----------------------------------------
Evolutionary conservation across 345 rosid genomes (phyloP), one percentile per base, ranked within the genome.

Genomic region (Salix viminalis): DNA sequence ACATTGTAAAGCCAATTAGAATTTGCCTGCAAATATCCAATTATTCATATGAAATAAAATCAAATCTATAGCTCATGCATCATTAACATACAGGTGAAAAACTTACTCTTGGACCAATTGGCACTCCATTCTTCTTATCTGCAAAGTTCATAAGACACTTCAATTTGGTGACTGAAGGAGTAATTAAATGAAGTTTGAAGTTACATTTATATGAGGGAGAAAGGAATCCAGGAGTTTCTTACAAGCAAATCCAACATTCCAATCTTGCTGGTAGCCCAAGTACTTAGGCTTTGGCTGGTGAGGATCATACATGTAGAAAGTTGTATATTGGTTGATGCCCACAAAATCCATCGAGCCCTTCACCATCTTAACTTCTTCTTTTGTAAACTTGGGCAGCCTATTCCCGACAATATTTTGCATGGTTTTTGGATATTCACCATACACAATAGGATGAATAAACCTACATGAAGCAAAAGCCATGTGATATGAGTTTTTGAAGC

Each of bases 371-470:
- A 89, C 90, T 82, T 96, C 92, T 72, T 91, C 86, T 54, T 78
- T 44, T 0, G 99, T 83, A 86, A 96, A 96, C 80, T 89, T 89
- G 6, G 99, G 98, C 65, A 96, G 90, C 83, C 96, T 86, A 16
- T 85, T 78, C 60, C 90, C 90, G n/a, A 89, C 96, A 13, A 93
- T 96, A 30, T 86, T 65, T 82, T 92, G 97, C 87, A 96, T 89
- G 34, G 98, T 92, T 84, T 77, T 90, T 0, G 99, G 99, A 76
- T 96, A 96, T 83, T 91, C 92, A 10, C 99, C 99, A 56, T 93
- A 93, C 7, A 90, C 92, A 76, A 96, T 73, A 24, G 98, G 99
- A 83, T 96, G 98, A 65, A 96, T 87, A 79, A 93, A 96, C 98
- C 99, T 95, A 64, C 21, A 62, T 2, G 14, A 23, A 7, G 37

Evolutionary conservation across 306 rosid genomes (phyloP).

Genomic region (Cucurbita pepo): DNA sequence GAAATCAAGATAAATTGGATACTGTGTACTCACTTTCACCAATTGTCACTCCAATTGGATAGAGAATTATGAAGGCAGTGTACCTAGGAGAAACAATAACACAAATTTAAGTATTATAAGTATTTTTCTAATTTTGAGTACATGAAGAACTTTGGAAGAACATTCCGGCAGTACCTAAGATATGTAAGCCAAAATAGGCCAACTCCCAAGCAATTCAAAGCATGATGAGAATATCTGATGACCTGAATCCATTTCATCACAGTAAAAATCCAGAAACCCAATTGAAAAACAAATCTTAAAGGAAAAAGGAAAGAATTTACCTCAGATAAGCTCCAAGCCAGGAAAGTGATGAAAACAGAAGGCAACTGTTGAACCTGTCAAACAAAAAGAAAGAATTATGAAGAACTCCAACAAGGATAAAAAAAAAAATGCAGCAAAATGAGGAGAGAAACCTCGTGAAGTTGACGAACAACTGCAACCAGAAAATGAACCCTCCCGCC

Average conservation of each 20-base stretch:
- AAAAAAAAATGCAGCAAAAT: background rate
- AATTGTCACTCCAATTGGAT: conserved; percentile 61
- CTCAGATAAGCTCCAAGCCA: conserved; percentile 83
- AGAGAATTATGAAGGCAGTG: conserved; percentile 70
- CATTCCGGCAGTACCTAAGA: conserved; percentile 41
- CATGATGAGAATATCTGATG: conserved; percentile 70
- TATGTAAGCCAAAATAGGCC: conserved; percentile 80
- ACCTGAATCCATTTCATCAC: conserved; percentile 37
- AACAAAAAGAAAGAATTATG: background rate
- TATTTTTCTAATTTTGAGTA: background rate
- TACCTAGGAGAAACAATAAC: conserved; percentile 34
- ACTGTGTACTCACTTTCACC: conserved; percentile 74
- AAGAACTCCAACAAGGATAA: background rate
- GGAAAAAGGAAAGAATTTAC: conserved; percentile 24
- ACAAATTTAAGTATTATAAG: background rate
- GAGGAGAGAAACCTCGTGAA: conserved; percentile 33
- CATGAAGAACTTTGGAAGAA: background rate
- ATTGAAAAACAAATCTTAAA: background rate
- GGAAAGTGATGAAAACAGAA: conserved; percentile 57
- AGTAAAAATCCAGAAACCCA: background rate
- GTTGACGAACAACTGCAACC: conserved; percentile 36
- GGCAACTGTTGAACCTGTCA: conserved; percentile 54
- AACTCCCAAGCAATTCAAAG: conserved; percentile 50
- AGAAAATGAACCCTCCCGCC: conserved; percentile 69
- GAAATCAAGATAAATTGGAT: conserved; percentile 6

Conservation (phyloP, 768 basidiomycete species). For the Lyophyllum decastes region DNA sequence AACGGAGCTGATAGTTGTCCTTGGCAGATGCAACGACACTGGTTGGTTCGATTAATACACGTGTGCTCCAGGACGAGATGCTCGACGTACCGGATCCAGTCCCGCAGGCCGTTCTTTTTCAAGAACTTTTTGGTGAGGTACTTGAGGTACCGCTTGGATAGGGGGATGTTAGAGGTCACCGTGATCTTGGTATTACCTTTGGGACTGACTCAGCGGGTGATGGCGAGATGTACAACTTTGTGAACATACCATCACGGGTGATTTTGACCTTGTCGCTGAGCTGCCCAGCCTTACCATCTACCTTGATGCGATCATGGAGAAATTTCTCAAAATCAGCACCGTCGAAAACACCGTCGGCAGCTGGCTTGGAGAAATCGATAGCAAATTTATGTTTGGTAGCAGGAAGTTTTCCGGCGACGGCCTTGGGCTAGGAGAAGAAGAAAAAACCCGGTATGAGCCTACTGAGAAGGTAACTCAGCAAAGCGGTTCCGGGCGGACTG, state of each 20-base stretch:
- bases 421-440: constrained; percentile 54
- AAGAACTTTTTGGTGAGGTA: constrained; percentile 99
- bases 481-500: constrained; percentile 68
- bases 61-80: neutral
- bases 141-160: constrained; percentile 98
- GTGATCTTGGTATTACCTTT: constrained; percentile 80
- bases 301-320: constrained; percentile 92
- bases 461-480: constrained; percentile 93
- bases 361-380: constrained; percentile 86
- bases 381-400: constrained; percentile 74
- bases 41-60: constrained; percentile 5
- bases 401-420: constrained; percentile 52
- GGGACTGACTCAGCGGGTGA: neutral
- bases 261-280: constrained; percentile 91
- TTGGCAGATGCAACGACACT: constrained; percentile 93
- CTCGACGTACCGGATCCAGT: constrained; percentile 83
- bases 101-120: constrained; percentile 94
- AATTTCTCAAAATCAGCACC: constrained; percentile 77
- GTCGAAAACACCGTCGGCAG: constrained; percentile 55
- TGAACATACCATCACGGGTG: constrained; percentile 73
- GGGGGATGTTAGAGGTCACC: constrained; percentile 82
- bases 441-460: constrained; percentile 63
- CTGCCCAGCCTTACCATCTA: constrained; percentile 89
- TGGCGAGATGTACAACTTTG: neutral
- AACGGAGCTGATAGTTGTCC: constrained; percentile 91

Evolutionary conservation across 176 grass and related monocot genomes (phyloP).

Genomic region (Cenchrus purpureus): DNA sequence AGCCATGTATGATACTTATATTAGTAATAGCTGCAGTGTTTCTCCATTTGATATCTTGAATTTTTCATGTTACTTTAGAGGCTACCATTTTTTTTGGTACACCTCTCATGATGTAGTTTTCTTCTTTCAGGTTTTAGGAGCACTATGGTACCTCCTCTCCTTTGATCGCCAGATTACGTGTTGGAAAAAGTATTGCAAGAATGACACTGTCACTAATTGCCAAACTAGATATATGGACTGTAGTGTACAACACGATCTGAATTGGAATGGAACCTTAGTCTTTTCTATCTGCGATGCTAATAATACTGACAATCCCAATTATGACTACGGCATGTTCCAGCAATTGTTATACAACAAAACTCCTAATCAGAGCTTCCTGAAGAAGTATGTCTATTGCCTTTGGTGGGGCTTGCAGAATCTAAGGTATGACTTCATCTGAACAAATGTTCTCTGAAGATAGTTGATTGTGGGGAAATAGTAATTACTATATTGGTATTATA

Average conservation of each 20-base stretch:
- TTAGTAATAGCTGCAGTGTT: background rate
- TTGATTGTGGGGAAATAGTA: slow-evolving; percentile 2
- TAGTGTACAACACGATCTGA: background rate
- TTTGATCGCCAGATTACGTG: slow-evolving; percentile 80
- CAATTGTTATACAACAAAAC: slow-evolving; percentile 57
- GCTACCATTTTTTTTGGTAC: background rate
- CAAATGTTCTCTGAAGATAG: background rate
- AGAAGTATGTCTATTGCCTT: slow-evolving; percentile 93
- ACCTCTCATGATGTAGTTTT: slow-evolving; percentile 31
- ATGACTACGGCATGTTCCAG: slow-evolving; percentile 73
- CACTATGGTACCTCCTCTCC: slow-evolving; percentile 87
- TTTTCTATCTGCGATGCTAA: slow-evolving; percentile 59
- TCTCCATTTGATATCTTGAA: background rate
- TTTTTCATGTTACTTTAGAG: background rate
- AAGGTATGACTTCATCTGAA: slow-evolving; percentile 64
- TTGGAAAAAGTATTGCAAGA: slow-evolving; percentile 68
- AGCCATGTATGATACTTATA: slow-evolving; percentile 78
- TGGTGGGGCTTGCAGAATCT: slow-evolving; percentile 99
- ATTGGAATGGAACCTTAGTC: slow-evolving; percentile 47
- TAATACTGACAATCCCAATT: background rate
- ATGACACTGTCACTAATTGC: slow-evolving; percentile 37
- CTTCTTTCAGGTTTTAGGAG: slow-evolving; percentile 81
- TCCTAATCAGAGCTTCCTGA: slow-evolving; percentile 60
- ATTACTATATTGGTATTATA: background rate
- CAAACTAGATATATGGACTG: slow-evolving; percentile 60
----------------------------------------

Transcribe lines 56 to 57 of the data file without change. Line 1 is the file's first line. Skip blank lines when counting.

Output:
- bases 261-280: constrained; percentile 91
- TTGGCAGATGCAACGACACT: constrained; percentile 93